Artistic

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There are a couple of ways to shoot infrared images and this is the simplest if not the most efficient. Every digital camera has a filter that is designed to prevent infrared light from hitting your sensor. Infrared light, given the right equipment, is just as visible as the light in our ‘normal’ spectrum, just not to the human eye. However, if you can make your camera see this end of the light spectrum then you can really get some ethereal results. Once your camera sees infrared, leaf-covered trees become a glowing white, blue skies become black and lakes take on the appearance of a deep, dark, tar pit.

These pictures were taken on a Nikon D70 – a camera especially well suited to IR – with a IR filter on the lens. This means that you will be taking a long exposure; most of my images were around the 20-30s mark even in bright sunshine, and then converting your shot to black and white. Don’t forget your tripod. Set your aperture, focus your shot without the filter, switch your lens to manual focus, put on your filter, lengthen the exposure time and don’t forget – check your histogram!

When you take the shot you will see a red/pink image on your screen. To turn it into these magical black & whites you need to do some post-production. Nik Silver Efex 2 is ideally suited to the task. I generally use the the Fine Art filter, followed by just a touch of the ColorEfex Glamour Glow. That combination really brings out the other-wordly aspect of IR photography.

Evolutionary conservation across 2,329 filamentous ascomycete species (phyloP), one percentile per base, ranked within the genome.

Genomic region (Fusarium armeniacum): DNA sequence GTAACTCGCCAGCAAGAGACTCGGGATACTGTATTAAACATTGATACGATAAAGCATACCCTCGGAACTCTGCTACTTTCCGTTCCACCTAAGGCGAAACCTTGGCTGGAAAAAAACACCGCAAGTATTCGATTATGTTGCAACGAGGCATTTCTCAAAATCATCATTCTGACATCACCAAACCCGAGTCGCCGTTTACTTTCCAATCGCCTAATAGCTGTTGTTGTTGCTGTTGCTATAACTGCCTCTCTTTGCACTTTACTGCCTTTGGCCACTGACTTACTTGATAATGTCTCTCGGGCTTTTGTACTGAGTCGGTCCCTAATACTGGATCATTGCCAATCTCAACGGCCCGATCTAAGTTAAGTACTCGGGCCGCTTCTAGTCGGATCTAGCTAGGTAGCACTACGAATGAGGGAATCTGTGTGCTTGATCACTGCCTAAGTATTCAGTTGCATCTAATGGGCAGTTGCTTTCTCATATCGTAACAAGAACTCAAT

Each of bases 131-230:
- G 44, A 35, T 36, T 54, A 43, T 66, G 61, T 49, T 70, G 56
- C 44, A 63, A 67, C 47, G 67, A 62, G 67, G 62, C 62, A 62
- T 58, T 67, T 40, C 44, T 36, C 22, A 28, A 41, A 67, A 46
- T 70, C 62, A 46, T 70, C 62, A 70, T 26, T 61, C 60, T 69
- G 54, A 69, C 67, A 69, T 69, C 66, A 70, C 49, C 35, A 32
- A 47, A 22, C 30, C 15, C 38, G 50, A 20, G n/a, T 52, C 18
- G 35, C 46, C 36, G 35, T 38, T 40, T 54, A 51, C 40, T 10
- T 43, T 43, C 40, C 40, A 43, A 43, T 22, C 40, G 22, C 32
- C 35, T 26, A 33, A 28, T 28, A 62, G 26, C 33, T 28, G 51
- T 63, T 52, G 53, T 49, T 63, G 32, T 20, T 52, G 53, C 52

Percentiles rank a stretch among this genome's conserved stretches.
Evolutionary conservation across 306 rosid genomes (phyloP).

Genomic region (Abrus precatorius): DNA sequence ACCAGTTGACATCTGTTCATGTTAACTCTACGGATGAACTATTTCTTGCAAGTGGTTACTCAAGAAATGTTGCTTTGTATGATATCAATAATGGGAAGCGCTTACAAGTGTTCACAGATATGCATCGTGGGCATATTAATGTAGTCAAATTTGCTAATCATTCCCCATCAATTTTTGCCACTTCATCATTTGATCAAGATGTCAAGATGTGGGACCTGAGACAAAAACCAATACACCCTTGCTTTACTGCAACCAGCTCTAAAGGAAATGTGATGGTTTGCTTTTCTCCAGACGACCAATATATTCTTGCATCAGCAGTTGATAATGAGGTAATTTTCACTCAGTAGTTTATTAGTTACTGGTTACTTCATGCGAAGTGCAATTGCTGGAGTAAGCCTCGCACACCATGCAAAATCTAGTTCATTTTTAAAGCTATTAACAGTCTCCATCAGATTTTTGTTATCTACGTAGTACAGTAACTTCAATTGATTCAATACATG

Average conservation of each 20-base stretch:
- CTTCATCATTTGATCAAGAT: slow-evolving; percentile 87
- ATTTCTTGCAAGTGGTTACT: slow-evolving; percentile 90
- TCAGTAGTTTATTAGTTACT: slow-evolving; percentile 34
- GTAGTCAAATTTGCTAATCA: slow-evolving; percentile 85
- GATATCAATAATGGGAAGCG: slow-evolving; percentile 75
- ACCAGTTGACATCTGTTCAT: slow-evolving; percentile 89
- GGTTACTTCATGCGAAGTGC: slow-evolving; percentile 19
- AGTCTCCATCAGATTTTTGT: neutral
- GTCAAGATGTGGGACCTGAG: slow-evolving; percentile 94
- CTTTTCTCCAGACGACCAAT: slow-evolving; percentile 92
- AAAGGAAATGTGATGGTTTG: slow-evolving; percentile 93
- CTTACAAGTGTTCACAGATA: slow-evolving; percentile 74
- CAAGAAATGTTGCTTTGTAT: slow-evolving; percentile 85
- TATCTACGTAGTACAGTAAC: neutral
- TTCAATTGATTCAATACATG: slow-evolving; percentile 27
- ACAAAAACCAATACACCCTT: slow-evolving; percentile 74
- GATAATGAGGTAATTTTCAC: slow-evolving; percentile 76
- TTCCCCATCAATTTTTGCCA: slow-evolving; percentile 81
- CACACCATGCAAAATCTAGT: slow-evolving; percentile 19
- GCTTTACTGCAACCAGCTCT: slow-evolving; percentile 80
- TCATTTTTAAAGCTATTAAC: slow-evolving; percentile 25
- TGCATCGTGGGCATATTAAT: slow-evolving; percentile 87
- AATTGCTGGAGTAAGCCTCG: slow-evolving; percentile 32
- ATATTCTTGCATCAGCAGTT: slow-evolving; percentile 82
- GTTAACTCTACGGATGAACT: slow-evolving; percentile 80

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This piece was originally written for the website 35mmc. If you haven’t visited Hamish’s site yet, do it.

This is a camera that I would guess everyone is familiar with. It’s not a complicated piece of machinery and millions were made in the 60’s, 70’s and 80’s. Made famous in the UK by various tv commercials, it is simple to use with range focusing, an internal battery powered by the selenium cell around the fixed lens, and a cunning way of preventing you taking pictures when there’s insufficient light. It raises (literally) a red flag and locks the shutter release. It’s not foolproof, however, as I have managed to prove once or twice.

The 5 images were taken during a recent trip to Manhattan. We were visiting a cousin in NJ and I wanted to go to B&H in New York. I considered what camera I should take, I had a Fuji X-E2s, a Nikon F90x with colour film loaded, and my Trip with JCH Street Pan 400 black and white. New York? Black and white. No question. I hadn’t tried this film before but I have a preference for contrasty black and white and had seen other results on Flickr and various Facebook groups. It was a sunny day so it was an easy choice. I’ll be shooting some Ferrania P30 soon and that has a similar feel from what I’ve seen so far.

The roll was developed in Blazinal, which I believe is the trade name used in Canada for Rodinal. Blazinal is, again, a developer that brings out lots of contrast without having to make any adjustments to the standard developing time, so gave me the look I wanted with minimal effort. A win-win. So presented below are 5 of the results of that trip, images of 2017 Manhattan given a classic feel by a 1970’s camera.

Manhattan 2017
Inside the Oculus – JCH Street Pan 400

Manhattan 2017
The Naked Cowboy – JCH Street Pan 400

Manhattan 2017
NYPD – JCH Street Pan 400

Manhattan 2017
The Runner – JCH Street Pan 400

Manhattan 2017
The 9/11 Memorial – JCH Street Pan 400

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